The physicians of the Division of Dermatology are dedicated to performing clinical and basic science research in areas of interest within the field of pediatric dermatology. They also participate in the education of medical students, pediatric and dermatology residents, pediatric dermatology fellows and practicing pediatricians and family practitioners. Clinical research includes our participation in clinical trials of newer medical treatments for atopic dermatitis, psoriasis, acne, hair loss disorders, and epidermolysis bullosa, as well as collaboration with other divisions in the medical center on a multitude of projects applicable to pediatric dermatologic practice. View a list of publications by faculty and fellows in the division.
The Division of Dermatology's research laboratory, run by Amy S. Paller, MD, is pursuing NIH-funded research to explore the role of gangliosides in the function of skin cells (keratinocytes). Gangliosides are components of the cell membrane that are made of carbohydrates and lipids. Dr. Paller's laboratory continues to perform pioneering bench research that has shown that the gangliosides interact with several important cell receptors, including the epidermal growth factor receptor and integrin alpha5beta1, to affect how skin cells grow, attach, and move. Her laboratory has introduced genes that alter the content of membrane gangliosides and cells in culture to make these discoveries. These findings are likely to have an impact on patients with psoriasis, poor wound healing, and skin cancers.
To measure the effects of atopic dermatitis on the quality of life of young children (under the age of 6 years) and their families, Sarah L. Chamlin, MD, and colleagues have developed a survey known as the Childhood Atopic Dermatitis Impact Scale (CADIS). The CADIS was developed based on input from parents and expert clinicians. The survey tool examines children's symptoms, activities and behavior as well as parent's issues such as family/social functions, sleep, and emotions. More about the survey tool here. Clinical outcomes and quality of life research as they pertain to atopic dermatitis and blood vessel tumors (hemangiomas) are also areas of special interest for Dr. Chamlin.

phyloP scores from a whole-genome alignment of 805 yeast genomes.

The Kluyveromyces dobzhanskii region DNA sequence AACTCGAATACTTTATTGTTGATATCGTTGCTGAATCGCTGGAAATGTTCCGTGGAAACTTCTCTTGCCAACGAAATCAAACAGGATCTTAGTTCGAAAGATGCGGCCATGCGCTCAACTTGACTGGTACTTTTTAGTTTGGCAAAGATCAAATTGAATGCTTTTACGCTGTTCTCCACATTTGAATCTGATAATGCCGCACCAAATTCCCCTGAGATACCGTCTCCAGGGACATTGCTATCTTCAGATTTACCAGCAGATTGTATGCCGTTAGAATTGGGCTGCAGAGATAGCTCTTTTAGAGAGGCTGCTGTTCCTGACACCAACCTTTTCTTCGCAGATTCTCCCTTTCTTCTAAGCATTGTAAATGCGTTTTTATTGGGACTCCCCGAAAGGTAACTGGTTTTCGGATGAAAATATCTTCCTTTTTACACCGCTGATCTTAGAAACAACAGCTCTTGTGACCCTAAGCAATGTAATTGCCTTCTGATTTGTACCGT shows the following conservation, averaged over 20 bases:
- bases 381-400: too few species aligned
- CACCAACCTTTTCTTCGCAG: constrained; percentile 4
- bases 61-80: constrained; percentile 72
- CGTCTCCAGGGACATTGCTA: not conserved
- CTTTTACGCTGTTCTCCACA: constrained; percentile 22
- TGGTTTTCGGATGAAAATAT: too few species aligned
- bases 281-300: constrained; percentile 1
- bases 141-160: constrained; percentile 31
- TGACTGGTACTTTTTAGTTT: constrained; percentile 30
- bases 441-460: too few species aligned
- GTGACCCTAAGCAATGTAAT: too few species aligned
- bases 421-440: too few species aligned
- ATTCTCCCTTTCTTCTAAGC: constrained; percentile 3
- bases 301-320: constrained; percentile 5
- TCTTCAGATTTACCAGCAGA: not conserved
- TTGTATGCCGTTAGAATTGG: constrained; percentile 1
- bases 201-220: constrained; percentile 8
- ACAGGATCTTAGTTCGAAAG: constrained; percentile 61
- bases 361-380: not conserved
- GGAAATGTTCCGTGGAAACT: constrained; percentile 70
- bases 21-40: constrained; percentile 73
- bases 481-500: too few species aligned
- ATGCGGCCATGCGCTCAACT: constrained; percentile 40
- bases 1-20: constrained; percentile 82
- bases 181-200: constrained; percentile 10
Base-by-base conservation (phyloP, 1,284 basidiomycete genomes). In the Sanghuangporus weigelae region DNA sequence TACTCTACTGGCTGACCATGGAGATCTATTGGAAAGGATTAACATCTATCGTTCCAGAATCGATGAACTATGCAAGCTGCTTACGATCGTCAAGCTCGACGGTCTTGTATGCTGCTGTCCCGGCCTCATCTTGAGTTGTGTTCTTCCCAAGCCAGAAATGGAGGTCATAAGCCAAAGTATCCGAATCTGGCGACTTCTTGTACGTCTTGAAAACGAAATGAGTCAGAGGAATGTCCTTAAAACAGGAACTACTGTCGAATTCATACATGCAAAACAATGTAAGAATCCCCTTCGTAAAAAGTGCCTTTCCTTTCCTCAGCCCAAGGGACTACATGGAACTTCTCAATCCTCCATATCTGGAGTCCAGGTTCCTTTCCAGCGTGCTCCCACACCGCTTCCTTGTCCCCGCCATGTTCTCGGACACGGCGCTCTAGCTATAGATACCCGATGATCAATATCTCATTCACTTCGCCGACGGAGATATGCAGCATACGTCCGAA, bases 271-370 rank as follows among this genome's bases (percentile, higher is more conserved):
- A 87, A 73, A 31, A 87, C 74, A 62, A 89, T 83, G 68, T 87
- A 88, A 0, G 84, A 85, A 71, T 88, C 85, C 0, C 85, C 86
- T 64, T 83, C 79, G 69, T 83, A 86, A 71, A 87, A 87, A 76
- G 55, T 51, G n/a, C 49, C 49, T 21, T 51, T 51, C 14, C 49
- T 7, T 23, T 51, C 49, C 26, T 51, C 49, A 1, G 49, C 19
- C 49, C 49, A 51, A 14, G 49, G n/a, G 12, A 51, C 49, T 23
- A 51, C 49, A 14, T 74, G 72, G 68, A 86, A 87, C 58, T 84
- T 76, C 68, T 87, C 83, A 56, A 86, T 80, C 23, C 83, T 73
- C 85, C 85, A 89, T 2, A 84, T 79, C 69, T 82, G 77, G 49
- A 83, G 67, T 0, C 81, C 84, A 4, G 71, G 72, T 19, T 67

Drs. Chamlin and Mancini are active members of the Hemangioma Investigator Group (HIG), an international clinical research consortium of pediatric dermatologists interested in the collaborative study of infantile hemangiomas. This common infantile tumor occurs in up to ten percent of children, and can be associated with significant morbidity. The HIG is involved in several prospective research protocols, and has been academically very productive, culminating in multiple original publications in the peer-reviewed literature.
Our entire faculty is active at the national and international level in delivering medical lectures and advocating for patients with pediatric dermatological diseases.
Extensive clinical trials research is performed in the pediatric dermatology clinics based both at Ann & Robert H. Lurie Children's Hospital of Chicago and in surrounding suburban satellite locations. Although specifically-designated clinical trials fellows primarily participate in these studies, the infrastructure also supports trials that are initiated by fellows in the clinical pediatric dermatology fellowship (or by faculty, with participation of the fellow). This infrastructure combines the clinical research programs at Lurie Children's in dermatology and the Department of Dermatology at Northwestern, which currently includes five research fellows (in addition to the board-eligible pediatric dermatology fellows in the department), a financial administrator and a clinical trials assistant. The program is also supported by a full-time dermatopharmacologist based at Northwestern. Statistical support is also available on a fee-for-service basis, both at Lurie Children's and Northwestern.
Bench laboratory research in pediatric dermatology is carried out in the laboratory of Dr. Paller (see above), which includes approximately 1500 square feet, including a tissue culture room, and dedicated DNA, RNA and radioactivity space. The laboratory is part of the 7500 sq feet of laboratory space of the Department of Dermatology, in which shared resources are available. Northwestern has a full animal facility, including laminar flow room for nude mice and facilities for transgenic and knockout mouse development. This centralized facility is staffed by trained animal caretakers and managed by veterinarians. An 800 sq foot dermatopathology laboratory in the department of dermatology is also available for collaborative research between the pediatric dermatology fellows and faculty.
Drs. Anthony Mancini and Amy Paller revised and updated Hurwitz Clinical Pediatric Dermatology.
For more specifics on the research activities being conducted in the Division of Dermatology, please visit the division page on the Stanley Manne Children's Research Institute website.